Carolina Curious: Where To See The Most Stars In North Carolina
The night sky can be an awe-inspiring thing. But the view we get depends on a variety of factors. For our latest installment of Carolina Curious, listener Jessica Blackstock, who lives in Statesville, asked for some recommendations:
What is the best spot in North Carolina to stargaze and see the most stars? North Carolina has a lot of light pollution so it's hard to find a good spot.
To find some answers, WFDD's Bethany Chafin spoke with David Morgan, President of the Forsyth Astronomical Society.
On the ideal conditions for viewing the night sky:
[There would be] no moon in the sky, very low humidity, and the nearest large town is probably more than 30 miles away which would make for less light pollution. No wind and comfortable temperatures. Now, that being said, these conditions rarely exist in North Carolina. The humidity in the western states is much lower than it ever gets in North Carolina. There are few places in North Carolina without cities nearby. The temperatures in the spring, summer, and fall are comfortable, but the summer haze usually sets in by early May and can last through mid-October.
On light pollution:
Light pollution is the result of outdoor lighting that is not properly shielded that allows light to shine into the eyes or the night sky. Direct light that shines into your eyes is called glare. And as to light pollution, it has now been quantified by something called the Bortle Scale. It is an index of light pollution. The scale goes from one to nine. Charlotte downtown is an eight to nine. Winston-Salem downtown, and most of the other major cities in North Carolina, is a seven. Pilot Mountain is a four, and the darkest places in North Carolina only get to three. You have to go out west in the vicinity of the Great Basin in order to achieve the best rating of one.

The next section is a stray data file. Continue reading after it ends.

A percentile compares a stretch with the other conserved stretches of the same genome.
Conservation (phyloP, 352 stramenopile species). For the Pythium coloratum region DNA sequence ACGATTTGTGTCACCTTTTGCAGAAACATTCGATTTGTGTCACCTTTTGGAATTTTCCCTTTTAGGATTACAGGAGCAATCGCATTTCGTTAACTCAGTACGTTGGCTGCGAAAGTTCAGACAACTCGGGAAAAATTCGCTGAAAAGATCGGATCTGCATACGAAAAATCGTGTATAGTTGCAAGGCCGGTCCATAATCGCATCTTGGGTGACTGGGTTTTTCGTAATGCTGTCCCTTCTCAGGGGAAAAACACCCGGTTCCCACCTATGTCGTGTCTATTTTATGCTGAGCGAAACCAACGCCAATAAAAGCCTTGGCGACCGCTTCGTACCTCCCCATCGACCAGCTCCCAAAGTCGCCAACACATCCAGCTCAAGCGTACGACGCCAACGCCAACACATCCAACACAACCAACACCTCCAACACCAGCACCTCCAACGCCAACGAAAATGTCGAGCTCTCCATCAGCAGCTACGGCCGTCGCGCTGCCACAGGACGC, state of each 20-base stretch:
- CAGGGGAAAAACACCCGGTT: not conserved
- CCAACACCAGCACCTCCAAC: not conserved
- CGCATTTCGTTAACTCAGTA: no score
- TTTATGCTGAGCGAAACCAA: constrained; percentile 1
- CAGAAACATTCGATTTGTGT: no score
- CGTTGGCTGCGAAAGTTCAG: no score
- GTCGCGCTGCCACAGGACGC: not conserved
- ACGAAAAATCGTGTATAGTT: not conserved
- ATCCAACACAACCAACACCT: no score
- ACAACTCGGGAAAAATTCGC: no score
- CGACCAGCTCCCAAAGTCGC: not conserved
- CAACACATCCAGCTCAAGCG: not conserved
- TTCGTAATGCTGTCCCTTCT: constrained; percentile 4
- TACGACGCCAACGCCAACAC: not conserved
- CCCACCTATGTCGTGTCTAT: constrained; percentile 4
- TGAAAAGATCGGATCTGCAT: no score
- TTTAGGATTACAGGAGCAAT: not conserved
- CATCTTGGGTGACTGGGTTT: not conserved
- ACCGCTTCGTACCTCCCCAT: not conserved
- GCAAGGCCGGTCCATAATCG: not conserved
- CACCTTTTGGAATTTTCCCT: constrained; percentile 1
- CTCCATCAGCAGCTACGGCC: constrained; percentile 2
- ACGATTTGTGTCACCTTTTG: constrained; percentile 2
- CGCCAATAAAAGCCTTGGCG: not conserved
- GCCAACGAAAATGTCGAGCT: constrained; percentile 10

On the best places in North Carolina to see the most stars:
Well, anywhere 30 miles or more from a major city would be a good part. The lower population densities of eastern North Carolina, the less inhabited spots of the North Carolina coast perhaps in a few spots, and the western North Carolina mountains all have suitable spots. The coast has truly dark sky to the east where it borders the ocean but suffers along with northeast North Carolina from high humidities and haze. The altitude of the mountains is an advantage when it comes to haze, but they're subject to much colder weather and wind. There are many sights along the Blue Ridge Parkway that are suitable for observation. Pockets of class three dark sky sites are in the Doughton Park area, Rocky Knob ... in Virginia, Mount Rogers in Virginia and the Nantahala area in southwest North Carolina. The local state parks are all pretty good: Pilot Mountain, Stone Mountain, Hanging Rock.
On what the night sky looks like in ideal conditions:
The sky background is very dark, almost black. The visible stars will be so numerous that picking out familiar constellations becomes difficult. Several deep sky objects become naked-eye objects such as the Andromeda Galaxy, which would be clearly visible, and it's quite surprisingly large. Air glow is visible and Venus and Jupiter are so bright that they inhibit dark adaptation and actually cast visible shadows.